Olivia left her study abroad program early due to the pandemic. A year later, I suggested she return to complete the experience. Boldly, she agreed to go without the structure of a program and students. She got permission from her new job and rented an apartment for two months. Being the great mother that I am, I flew with her to Paris for five days to get her settled.

When I was pregnant, I could hardly wait to meet Olivia. When I held her for the first time, I had a thought so vivid I didn’t want to tell anyone. And the thought was, “I don’t need another thing. Ever.” But I was wrong then.

My mother died when I was forty-one years old, and our girls were ages five and seven. It was early morning and our house phone rang. I knew. I just knew. It was my dad. His words were definitive. Everything after that was a blur. I had a primal scream. I didn’t know where it came from. Something happened to me.

My day three in Paris, we went to Shakespeare and Company Bookstore. I saw the book The Art of Loving on the shelf. I had heard of Eric Fromm but hadn’t come intending to buy his book. I opened it and read motherly love comes in two stages. The first one is the love and care for the small infant and easily achieved by most mothers. The second stage and highest achievement of mothering love is the care for her growing child or when they become their own person. A stage, he wrote, a minority of mothers achieve.

I am a woman willing to stand on the front lines of her life and not back down. I want that for our girls.

But how do you carry the torch?

My primal mothering as I wanted it to be changed when I was seventeen and ended when I was forty-one. When I was 17, I watched my mother relearn how to talk, eat, walk, and go to the bathroom by herself. I was shocked, embarrassed, and angry. Whatever love she had then I couldn’t understand. Now, I’m knowing she stood in her way on the front lines of her life.

In the fourth grade, Olivia was admitted into an elite school. The school was recommended by a new friend of mine. She was very friendly, and we spoke a lot in the waiting room during our kids’ music lessons. I told her we weren’t happy with Olivia’s current school. Olivia was a quality student. It didn’t hurt that my friend had pull at the elite school’s admissions.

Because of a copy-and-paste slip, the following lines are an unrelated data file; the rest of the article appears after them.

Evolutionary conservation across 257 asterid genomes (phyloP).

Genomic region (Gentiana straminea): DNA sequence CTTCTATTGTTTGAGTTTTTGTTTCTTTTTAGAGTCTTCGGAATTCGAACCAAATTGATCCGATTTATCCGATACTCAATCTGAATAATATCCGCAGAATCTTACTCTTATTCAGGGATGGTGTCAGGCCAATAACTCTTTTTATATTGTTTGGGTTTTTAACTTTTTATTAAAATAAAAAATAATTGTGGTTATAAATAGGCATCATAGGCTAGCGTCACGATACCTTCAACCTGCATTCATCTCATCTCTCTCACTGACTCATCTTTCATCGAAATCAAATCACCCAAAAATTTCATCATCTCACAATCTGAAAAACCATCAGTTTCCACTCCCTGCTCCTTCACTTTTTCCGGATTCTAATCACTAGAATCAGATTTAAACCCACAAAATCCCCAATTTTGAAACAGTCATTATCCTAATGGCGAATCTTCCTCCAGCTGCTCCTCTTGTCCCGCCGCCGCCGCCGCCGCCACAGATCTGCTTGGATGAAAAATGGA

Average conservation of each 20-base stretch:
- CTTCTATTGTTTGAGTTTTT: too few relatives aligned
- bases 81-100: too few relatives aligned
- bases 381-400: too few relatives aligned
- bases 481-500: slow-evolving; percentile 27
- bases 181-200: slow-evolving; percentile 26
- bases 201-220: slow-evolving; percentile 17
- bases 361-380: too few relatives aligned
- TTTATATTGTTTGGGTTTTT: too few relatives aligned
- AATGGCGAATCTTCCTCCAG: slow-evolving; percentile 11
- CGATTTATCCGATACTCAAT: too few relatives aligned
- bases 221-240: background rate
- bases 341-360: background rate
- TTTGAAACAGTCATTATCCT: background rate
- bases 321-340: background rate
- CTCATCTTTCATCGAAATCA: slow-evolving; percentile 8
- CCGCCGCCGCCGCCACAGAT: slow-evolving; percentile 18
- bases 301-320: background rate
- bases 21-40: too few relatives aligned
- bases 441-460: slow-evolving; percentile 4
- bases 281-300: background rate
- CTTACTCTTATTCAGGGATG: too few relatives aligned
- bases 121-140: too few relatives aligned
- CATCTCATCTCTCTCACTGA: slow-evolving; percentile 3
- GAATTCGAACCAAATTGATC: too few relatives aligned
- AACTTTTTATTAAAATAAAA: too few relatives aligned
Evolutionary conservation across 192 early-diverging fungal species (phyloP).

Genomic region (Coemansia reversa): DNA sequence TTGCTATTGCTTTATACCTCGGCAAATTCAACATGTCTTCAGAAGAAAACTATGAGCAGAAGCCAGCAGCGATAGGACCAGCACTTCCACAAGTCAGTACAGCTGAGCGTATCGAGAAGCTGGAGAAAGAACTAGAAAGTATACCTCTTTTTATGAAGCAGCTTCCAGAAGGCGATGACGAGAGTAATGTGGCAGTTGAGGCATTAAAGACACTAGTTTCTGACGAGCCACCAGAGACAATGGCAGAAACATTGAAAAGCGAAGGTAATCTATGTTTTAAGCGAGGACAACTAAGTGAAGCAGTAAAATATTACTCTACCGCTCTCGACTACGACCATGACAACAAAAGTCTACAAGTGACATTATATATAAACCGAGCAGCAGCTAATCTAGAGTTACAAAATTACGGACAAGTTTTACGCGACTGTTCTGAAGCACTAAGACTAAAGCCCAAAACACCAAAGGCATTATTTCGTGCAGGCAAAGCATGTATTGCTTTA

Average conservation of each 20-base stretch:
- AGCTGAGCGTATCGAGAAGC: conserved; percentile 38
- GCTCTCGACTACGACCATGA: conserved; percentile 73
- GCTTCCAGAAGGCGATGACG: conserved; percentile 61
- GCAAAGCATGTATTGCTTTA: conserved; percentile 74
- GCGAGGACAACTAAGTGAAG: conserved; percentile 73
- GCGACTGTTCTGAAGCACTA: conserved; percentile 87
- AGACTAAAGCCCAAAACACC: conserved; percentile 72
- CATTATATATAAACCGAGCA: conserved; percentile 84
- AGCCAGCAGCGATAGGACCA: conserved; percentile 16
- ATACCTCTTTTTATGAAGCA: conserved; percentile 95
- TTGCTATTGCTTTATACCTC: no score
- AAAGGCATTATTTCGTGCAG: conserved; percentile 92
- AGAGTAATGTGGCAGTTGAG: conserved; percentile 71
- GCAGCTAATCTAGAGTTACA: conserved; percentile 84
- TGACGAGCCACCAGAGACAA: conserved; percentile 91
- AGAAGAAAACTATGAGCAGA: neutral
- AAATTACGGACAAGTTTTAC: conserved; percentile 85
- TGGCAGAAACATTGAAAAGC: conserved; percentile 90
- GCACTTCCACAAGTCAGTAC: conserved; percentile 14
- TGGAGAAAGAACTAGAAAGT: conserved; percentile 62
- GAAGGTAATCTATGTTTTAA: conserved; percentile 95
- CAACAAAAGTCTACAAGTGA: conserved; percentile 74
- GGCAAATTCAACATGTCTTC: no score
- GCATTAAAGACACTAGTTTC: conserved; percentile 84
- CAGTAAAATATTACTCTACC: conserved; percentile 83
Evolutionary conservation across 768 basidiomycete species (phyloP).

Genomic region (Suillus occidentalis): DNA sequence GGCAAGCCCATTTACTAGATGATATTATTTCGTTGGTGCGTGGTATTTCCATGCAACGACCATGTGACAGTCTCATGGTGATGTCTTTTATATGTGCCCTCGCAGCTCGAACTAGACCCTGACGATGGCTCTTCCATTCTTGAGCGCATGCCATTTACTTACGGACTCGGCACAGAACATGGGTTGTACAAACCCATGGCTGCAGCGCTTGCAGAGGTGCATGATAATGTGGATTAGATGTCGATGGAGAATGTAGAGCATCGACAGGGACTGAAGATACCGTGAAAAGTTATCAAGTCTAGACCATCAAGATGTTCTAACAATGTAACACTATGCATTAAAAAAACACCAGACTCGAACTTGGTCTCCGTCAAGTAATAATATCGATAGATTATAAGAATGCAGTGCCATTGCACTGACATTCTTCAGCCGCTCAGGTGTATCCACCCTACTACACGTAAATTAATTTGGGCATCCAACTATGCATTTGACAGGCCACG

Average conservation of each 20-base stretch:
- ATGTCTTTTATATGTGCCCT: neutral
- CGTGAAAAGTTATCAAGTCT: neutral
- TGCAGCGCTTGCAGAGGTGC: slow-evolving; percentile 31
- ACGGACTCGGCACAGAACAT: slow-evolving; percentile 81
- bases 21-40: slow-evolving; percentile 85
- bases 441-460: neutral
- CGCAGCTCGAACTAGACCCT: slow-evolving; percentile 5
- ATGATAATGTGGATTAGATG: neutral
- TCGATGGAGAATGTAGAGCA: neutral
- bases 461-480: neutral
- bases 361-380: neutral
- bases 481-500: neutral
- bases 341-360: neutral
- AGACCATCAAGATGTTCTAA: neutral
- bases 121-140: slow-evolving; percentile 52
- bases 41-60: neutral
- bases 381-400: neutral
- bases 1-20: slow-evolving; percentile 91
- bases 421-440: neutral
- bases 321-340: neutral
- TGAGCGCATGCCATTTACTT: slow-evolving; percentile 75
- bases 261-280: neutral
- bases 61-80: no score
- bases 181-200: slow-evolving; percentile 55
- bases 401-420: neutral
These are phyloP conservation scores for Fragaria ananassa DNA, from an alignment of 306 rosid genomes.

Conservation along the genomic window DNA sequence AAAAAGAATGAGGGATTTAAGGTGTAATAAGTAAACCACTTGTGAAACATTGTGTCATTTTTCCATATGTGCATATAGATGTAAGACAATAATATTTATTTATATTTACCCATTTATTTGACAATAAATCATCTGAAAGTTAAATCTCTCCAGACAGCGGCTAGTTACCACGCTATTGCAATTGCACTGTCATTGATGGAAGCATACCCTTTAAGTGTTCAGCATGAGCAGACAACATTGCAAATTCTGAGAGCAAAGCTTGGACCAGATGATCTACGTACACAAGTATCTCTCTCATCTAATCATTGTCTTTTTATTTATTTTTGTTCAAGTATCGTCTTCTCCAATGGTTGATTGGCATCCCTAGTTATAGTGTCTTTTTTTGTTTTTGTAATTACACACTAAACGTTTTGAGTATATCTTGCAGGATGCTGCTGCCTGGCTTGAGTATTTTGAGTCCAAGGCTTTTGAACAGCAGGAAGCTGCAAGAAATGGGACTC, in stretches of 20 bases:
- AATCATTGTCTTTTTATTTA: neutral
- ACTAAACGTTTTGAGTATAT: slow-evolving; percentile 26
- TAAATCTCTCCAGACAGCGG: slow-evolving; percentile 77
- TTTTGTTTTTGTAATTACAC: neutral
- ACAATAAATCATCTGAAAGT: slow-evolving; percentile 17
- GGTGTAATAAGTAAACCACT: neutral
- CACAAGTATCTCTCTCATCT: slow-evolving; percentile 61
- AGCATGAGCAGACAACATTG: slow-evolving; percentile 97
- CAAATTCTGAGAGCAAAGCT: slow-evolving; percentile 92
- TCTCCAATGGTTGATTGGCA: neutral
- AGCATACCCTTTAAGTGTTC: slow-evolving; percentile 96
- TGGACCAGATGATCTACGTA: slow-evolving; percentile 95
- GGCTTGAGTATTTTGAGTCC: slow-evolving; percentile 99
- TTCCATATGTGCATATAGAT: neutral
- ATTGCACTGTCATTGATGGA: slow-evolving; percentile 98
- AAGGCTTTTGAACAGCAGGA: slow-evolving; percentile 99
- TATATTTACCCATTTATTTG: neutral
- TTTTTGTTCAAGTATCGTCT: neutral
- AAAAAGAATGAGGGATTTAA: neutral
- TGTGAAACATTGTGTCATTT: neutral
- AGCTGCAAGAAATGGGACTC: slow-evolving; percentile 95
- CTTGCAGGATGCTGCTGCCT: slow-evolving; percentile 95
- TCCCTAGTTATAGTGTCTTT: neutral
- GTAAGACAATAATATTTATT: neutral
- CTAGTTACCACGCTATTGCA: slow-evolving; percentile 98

Once Olivia was admitted, the first time I saw this woman again was at the school cocktail party. She looked me up and down and curtly said, “You moved?” And, yes, the truth was we had to what I feared now she thought was a lesser town. She turned away from me to the women next to her. I had never felt diminished like that.

So, from then on, I didn’t go to the school when she was there, and she was always there on every board. I never told Olivia how I felt. I wanted her to belong.

I never wanted my girls to make decisions based on my opinions, and I couldn’t shake my opinion of this woman.

With the girls as my bottom line, I knew something was wrong. I needed help.  I went to a life coach. She helped me realize I had a belief that women in Westchester are mean. With every slight I got from this woman and every mean woman, I’d come home and pat myself on the back. “See, these women are horrible.”

I changed the belief. Like-minded women came into my life. I made friends.

I stopped drinking. I had to. I couldn’t handle it.

The girls never knew I drank. I put my drinks in small juice cups.

I was clear again. I got to be there when they were growing. My love for my growing children was growing.

When I was 12 years old, I was super adventurous. I used to wake up at 5:00 and go ice-skating. Alone.

I’d sit at the frozen lake’s edge in the dark and lace up my white skates. I wanted to skate like the beautiful girls in the Olympics. I would spin, twirl, jump, click my skates, and then plop down on my back to make snow angels. I was tired and delighted as any Olympian would be.

Mothering without expectations was like being back when I was twelve years old and gliding without the skates. It is still elegance. It is bliss.

Olivia just sent this text. “Mama, I’m so happy you were here. I will cherish our time together forever.”

Leaving Paris, I don’t need another thing.


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